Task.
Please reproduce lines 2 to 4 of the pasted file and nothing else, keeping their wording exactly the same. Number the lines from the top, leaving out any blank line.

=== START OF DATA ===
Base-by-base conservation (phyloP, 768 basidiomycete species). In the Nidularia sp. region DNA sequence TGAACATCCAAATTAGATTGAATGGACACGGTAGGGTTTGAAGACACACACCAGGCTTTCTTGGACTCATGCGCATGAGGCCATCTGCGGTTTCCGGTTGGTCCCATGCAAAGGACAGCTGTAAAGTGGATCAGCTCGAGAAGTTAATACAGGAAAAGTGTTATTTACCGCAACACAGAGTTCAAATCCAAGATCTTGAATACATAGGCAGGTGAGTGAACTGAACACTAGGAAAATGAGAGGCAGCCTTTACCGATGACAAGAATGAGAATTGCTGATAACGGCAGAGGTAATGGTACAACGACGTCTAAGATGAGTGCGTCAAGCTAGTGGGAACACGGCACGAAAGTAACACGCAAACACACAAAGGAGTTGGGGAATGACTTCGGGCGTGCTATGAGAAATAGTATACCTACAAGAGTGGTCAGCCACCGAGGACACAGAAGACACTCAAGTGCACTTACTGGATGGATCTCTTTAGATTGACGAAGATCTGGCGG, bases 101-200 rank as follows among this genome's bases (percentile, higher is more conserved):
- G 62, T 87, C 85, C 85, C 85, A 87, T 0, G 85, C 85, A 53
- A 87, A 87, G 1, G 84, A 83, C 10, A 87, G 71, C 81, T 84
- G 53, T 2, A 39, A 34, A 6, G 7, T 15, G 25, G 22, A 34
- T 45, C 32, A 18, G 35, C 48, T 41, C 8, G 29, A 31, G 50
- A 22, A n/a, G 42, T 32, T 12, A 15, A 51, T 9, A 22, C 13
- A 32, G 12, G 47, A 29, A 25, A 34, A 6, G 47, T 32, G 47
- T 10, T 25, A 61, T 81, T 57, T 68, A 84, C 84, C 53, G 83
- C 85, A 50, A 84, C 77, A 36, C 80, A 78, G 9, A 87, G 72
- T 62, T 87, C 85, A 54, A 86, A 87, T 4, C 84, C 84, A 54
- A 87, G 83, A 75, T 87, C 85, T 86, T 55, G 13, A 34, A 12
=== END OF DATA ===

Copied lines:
- G 62, T 87, C 85, C 85, C 85, A 87, T 0, G 85, C 85, A 53
- A 87, A 87, G 1, G 84, A 83, C 10, A 87, G 71, C 81, T 84
- G 53, T 2, A 39, A 34, A 6, G 7, T 15, G 25, G 22, A 34